PG&E customers able to retain analog meters


Michael R. Peevey,
President, California PUC
San Francisco, CA, U.S.A. — (METERING.COM) — February 2, 2012 –  The California Public Utilities Commission (PUC) yesterday agreed to allow Pacific Gas and Electric Company (PG&E) customers to retain an analog meter if they don’t wish to have a wireless smart meter installed.

These customers will be assessed an initial set-up fee of $75 and a monthly charge of $10. For customers in the PUC’s low income CARE program these charges will be reduced to an initial fee of $10 and a monthly charge of $5.

However, these costs are subject to change in due course when the actual costs associated with offering an analog opt-out option are reviewed.

PG&E’s senior vice president and chief customer officer Helen Burt has welcomed the decision, saying: “This final decision in support of analog meters is a positive step forward for those who have concerns over wireless technology.”

PG&E made the proposal to the California PUC in December, with the aim to offer an additional opt-out option to turning off the radios in the smart meters, saying that “some customers … are clear that an analog meter is the option they prefer to address their unease with wireless technology.”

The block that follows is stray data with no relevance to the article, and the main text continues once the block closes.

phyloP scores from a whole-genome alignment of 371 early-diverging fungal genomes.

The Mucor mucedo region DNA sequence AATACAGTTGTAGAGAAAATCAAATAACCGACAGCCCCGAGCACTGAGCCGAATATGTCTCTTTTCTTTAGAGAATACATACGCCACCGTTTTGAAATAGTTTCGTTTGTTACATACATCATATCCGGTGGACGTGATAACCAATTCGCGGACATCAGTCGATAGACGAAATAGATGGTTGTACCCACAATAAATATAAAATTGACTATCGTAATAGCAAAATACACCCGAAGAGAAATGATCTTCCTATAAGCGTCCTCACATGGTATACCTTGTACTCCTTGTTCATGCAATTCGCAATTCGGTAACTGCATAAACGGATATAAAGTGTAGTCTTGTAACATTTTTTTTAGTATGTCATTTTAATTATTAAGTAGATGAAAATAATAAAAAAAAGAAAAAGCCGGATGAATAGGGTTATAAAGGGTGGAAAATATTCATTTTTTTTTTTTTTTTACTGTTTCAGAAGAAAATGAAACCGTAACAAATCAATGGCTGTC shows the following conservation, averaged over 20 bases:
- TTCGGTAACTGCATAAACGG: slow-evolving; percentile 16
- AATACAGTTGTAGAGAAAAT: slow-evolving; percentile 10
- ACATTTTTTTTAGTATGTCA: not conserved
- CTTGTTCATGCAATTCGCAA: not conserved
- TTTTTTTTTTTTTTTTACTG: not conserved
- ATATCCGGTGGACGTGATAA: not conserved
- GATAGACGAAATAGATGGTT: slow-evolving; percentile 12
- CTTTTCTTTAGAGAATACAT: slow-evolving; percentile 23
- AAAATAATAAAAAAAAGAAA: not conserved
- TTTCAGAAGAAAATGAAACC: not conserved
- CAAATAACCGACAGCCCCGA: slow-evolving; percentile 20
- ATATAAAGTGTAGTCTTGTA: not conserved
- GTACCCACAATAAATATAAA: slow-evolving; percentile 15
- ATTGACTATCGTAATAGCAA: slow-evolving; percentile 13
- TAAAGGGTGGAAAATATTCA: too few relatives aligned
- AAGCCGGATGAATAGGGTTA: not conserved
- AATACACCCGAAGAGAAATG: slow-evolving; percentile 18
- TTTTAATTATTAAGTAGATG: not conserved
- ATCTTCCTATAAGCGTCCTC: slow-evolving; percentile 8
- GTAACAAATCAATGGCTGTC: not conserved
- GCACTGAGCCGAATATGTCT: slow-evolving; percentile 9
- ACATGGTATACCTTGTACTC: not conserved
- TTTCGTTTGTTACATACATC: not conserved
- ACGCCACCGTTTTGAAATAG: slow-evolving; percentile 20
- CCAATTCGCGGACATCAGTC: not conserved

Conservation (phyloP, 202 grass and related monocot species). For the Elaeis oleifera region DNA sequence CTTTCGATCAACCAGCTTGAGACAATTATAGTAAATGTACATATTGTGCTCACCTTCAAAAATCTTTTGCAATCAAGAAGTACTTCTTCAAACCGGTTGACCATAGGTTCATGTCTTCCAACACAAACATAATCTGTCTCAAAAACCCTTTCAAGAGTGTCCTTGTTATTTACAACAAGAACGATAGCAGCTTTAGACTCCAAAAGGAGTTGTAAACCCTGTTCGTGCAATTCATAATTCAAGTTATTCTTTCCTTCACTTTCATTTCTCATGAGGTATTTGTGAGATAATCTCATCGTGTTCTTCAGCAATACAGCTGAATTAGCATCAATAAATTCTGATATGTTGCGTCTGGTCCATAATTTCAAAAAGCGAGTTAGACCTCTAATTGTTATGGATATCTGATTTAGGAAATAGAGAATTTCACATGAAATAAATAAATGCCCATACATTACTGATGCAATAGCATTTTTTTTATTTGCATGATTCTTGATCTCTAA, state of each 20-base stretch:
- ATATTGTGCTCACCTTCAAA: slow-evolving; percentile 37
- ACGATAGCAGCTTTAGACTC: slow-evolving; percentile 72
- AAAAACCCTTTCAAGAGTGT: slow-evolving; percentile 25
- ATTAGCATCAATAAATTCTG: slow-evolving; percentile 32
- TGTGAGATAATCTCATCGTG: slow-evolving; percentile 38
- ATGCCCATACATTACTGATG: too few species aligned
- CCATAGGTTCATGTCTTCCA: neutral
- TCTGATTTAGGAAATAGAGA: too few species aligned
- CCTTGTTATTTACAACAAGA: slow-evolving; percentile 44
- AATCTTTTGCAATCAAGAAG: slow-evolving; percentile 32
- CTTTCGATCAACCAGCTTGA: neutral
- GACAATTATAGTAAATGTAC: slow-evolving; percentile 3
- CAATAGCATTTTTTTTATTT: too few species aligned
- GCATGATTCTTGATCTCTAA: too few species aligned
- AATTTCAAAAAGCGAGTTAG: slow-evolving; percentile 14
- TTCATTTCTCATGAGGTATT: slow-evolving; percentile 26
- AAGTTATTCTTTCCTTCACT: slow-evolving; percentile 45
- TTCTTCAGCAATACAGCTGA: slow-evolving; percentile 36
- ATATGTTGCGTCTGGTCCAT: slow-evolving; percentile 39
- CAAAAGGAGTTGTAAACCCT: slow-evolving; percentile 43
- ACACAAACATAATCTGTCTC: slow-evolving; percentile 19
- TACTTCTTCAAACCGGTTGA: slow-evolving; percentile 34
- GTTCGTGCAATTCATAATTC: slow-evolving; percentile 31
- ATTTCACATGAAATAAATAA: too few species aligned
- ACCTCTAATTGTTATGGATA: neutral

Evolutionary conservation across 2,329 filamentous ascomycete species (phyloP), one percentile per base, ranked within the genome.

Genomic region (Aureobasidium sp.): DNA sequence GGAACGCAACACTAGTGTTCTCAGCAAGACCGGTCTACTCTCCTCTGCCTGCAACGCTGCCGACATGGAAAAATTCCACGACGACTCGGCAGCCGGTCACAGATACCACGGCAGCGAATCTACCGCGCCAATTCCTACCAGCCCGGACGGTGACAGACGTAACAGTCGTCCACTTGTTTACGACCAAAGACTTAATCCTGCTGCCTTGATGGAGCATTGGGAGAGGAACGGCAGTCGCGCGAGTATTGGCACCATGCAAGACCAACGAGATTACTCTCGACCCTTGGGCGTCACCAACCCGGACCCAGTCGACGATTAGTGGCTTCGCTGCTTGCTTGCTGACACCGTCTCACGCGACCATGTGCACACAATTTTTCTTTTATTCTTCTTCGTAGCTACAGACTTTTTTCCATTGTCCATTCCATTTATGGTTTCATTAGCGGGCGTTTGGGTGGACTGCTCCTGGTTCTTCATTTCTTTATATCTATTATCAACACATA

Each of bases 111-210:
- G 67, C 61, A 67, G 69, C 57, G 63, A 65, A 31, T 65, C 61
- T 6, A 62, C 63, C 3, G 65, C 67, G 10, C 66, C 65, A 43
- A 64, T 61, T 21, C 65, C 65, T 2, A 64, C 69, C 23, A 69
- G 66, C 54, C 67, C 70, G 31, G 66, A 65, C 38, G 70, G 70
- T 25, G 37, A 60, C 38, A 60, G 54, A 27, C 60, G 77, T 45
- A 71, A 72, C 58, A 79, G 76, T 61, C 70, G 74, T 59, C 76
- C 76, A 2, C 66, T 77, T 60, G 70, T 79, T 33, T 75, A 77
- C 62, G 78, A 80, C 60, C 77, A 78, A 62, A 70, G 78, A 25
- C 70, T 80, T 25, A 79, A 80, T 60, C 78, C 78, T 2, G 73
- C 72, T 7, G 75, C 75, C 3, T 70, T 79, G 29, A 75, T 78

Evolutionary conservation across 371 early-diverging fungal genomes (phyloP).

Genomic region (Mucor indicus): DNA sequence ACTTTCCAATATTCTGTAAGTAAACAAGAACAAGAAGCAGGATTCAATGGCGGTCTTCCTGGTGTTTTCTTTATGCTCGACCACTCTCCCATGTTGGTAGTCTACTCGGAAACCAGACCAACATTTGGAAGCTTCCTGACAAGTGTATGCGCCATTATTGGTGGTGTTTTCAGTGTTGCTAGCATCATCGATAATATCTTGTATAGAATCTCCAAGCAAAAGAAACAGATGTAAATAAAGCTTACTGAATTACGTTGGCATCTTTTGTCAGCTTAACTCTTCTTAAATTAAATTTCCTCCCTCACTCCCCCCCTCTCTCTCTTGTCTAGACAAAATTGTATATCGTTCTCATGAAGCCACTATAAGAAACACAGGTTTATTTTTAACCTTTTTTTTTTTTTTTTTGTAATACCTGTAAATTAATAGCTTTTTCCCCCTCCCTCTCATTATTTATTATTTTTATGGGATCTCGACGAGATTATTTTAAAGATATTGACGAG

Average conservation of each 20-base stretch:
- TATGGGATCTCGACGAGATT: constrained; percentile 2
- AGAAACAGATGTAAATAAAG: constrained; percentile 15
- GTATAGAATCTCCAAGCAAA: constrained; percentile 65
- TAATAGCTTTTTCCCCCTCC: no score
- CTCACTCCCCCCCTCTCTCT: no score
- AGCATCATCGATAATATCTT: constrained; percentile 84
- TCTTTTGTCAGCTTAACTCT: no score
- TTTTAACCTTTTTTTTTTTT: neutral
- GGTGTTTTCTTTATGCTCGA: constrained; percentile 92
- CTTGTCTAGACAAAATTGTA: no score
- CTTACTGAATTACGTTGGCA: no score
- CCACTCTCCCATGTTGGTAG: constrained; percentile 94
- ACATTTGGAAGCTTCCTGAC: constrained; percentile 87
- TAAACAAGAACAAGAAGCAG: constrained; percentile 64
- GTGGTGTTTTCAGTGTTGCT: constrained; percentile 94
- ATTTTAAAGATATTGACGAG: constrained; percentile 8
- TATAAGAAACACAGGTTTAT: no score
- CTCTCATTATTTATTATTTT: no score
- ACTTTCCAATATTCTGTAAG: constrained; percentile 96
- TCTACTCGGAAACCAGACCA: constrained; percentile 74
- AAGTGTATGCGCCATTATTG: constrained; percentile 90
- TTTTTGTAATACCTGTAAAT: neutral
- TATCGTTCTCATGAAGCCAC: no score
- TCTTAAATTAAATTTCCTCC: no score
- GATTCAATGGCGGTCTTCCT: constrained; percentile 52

In commenting on the decision, California PUC president Michael R. Peevey, said that while the standard for metering has been transitioning worldwide from the older analog meters to today’s smart meter technology, the PUC is not reversing that transition but “recognizing that certain customers prefer an analog meter.”

Commissioner Timothy Alan Simon referred to the decision as “a great example of how public initiative and participation can result in better regulatory policy.”

Maybe so. But time will prove the wisdom of it. For one thing it can be no more than an interim decision as these older meters become increasingly unavailable. Second it is not yet clear how many customers ultimately will opt-out – if it is as easy as keeping an existing meter more people than otherwise would may be tempted to do so – with the consequent impact back on the smart meter business plan.

Nor are customers apparently likely to take it lying down, with opposition to the charges reported in local media. And what about, sometime on the future, when these customers realize they are unable to enjoy certain benefits, such as favorable (off-peak) pricing to recharge their electric vehicles?

Jonathan Spencer Jones, Editor